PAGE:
Having a suspicion that your ex is hiding income isn’t enough to do anything legally. To demand more alimony or child support during your divorce or file for a modification in payments later, you must be able to prove that your ex is hiding income, and sometimes, this can be very difficult.

Working with a family law attorney can help you do this. A divorce lawyer can work on your behalf through legal discovery processes to find out more about your ex’s financial situation and income. Some actions an attorney might take include subpoenaing payroll records, bank statements, and other financial account information that might document your ex’s actual income. They can also subpoena your ex to testify about his or her income in a deposition.

In many cases, these types of actions may be enough to bring the hidden income to light. Getting a promotion and raise and not being forthcoming about it is one thing; actively trying to hide the information when responding to legal discovery or subpoenas is another. Many people are not willing to go this far with it.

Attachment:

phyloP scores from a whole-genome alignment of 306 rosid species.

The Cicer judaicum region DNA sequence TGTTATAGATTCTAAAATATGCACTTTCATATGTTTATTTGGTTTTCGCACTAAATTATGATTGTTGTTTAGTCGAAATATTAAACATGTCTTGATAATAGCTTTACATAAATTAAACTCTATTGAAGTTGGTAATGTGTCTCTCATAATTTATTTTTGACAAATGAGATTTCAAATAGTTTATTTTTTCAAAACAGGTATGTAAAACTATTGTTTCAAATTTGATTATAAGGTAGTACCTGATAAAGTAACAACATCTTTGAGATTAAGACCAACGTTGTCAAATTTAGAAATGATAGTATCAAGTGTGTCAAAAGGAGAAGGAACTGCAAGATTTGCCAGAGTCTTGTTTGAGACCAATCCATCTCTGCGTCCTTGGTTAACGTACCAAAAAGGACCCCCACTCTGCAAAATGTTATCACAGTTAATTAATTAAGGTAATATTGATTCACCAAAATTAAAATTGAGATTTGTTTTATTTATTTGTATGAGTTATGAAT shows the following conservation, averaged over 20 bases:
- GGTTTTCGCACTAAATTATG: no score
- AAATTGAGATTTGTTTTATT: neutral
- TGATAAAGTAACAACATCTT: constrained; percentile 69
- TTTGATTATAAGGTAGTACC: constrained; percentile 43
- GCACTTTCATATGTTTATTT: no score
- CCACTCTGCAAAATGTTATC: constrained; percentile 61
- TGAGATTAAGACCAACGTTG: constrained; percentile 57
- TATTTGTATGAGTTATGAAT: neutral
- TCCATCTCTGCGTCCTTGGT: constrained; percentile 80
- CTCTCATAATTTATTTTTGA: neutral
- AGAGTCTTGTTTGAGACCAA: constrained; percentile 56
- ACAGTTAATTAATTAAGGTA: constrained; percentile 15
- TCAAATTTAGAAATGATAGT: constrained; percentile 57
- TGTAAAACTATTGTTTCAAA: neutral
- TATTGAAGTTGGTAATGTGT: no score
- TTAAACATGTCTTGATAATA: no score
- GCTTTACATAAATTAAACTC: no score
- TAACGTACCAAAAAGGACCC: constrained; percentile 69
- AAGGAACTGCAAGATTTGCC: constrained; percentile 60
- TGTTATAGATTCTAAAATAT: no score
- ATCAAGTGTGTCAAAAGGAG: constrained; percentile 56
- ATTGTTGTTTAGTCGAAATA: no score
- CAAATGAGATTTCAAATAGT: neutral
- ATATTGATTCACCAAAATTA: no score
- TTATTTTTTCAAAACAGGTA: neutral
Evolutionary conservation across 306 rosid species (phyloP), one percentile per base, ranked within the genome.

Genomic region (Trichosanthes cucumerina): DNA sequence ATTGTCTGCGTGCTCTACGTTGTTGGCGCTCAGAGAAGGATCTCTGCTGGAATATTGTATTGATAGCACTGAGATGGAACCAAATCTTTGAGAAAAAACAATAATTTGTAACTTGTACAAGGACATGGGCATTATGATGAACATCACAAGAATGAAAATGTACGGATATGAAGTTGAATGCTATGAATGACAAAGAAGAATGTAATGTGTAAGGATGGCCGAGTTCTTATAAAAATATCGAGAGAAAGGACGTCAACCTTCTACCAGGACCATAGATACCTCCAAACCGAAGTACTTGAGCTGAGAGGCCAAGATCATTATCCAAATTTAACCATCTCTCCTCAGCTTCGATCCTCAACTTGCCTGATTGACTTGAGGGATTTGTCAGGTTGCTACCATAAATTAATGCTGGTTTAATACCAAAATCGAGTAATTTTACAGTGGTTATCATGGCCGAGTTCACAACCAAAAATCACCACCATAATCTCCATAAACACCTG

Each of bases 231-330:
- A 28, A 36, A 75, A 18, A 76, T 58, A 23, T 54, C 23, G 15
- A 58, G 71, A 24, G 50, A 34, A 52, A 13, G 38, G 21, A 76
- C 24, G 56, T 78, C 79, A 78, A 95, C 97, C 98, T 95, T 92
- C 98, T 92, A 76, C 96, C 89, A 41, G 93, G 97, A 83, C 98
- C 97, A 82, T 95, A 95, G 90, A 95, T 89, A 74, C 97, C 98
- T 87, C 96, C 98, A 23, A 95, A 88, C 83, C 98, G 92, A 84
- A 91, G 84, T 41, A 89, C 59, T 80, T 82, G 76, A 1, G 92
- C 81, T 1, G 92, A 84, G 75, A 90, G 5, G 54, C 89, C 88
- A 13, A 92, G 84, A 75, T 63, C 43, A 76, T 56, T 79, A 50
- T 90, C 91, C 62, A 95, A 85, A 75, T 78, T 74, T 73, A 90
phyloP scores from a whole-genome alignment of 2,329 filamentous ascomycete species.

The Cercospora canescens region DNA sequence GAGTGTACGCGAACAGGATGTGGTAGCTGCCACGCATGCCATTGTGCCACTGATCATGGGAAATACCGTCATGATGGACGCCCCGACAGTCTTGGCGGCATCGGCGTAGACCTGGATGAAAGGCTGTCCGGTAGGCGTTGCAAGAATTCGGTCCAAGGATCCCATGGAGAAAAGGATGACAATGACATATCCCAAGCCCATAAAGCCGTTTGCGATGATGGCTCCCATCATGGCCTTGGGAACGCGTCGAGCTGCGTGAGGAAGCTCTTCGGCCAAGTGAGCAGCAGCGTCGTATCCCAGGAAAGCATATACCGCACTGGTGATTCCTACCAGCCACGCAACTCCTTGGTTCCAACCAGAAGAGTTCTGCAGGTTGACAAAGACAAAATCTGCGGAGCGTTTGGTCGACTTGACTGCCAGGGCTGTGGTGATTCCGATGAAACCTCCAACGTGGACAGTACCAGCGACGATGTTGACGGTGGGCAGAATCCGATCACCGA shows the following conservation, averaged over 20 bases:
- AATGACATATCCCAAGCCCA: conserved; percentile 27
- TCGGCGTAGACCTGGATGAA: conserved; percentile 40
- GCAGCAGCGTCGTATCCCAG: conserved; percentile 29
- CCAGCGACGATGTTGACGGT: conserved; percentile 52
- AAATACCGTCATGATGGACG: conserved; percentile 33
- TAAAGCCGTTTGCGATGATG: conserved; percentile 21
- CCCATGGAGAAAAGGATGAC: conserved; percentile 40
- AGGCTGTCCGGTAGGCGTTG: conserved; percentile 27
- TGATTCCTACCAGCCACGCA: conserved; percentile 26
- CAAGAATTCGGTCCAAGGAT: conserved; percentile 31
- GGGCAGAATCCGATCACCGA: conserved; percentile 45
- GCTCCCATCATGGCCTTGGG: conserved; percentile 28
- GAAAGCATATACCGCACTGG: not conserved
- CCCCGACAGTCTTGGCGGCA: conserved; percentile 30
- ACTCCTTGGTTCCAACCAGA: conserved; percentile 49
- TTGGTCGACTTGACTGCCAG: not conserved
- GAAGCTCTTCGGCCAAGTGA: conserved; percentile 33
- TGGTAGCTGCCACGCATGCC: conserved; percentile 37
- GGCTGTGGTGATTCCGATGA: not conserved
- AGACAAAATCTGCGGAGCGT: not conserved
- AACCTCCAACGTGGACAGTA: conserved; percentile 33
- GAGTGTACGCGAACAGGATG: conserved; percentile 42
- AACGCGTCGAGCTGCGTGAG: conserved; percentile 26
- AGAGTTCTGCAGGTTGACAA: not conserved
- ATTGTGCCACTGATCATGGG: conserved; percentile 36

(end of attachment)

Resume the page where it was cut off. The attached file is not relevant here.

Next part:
However, if your ex has hidden their income well and is not forthcoming about it even once a lawyer gets involved, your attorney can leverage other resources. They may bring in experts, such as forensic accountants, who can look at the information gained during discovery and find hidden income that wasn’t obvious to others so that they can explain the money trail to the court. Your attorney could also hire a private investigator to find out more about your ex’s lifestyle or spending habits, which can lead to information about income.

Whether you’re considering filing for divorce or you believe your ex owes you more in child support than he or she is paying, an experienced family law attorney can help. Contact O’Connor Family Law today to find out more about how we can help. Our team works with you to understand your case, educate you about your options, and implement a plan to support positive outcomes for you and your children.